Some parents have a new goal in mind for their children: Be good at “Fortnite.”
The Wall Street Journal reported this week that parents nationwide have started hiring “Fortnite” coaches to make their children better at the video game, which has risen to popularity in the last year with its battle royale mode.
For example, mother Ally Hicks worried that her 10-year-old son wouldn’t be good at the game. So she hired a coach, who, for $50, taught her son how to play the game well.
Similarly, father Nick Mennen hired a coach for $20 an hour for his 12-year-old son. Mennen said he hopes his son will secure a scholarship or tournament money from the game.
The coaches are baffled. Logan Werner, an 18-year-old "Fortnite" coach in Roy, Utah, said his dad would never have allowed video game coaching, according to Axios.
“It’s really surreal to me,” he said. “My dad would have never paid for me to take video game lessons.”
More than 1,400 “Fornite” coaches have been hired since March, according to Game Rant. Most rates depend on the coach, but the cost hovers around $15 to $50 per hour for three to four hours of coaching.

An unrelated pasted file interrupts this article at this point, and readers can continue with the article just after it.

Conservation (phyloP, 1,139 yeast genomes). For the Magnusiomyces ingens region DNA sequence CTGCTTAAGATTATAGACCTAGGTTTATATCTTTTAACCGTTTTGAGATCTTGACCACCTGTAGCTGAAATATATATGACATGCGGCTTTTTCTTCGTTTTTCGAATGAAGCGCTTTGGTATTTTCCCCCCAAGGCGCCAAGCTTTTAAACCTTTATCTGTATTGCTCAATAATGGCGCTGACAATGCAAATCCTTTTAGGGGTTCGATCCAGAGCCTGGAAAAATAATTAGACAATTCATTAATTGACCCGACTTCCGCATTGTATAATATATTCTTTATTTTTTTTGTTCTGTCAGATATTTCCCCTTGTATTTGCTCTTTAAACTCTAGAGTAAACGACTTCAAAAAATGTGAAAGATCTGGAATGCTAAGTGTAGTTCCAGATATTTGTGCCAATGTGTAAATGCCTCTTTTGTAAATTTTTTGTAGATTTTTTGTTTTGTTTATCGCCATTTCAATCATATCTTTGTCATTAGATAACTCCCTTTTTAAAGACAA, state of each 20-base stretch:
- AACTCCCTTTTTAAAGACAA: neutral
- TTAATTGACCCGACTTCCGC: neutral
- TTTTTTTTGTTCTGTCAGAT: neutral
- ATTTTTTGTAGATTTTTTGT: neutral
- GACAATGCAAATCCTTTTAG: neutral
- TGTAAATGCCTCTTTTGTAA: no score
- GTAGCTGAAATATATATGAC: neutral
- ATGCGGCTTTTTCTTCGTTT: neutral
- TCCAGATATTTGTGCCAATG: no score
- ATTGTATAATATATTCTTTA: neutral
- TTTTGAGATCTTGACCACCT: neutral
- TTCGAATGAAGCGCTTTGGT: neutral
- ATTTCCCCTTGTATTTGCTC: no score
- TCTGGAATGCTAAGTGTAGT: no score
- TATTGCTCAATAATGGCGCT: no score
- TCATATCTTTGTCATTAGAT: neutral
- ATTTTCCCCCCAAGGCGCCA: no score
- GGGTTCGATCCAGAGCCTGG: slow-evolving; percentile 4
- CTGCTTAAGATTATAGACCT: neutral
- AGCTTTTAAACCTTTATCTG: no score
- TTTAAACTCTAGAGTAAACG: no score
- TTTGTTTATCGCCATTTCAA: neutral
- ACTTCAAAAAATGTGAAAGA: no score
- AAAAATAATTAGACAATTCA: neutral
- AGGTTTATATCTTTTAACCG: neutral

“Regardless of why a parent hires a coach, ‘Fortnite’ coaching is seemingly a good way to help kids who are not the best at the popular game, as some kids are reporting solo wins within a week and others are throwing down multiple wins when Victory Royales were elusive before,” according to GameRant.
It’s not a surprise that “Fortnite” and esports are coming together this way. In July, a report from SuperData found that “Fortnite” made more than $1 billion since October 2017, when the game’s battle royale mode first launched.
At the same time, esports have been on the rise. Colleges offer scholarships to esports competitors. And now kids will even spend time watching other video gamers.
Nate Nanzer, who serves as a league commissioner for the Overwatch League (Overwatch is a shooter video game, too), told The Washington Post that kids today appreciate video games more than sports, and that will likely be the trend for the future.
“Have you met a 12-year-old recently?” Nanzer asked. “Because if you have, I’m guessing all they do is watch other people play video games on Twitch and YouTube. And that’s not going to magically change when they turn 35. It’s not like they’re going to turn 35 and be like, ‘Well, I’m a baseball fan now.’”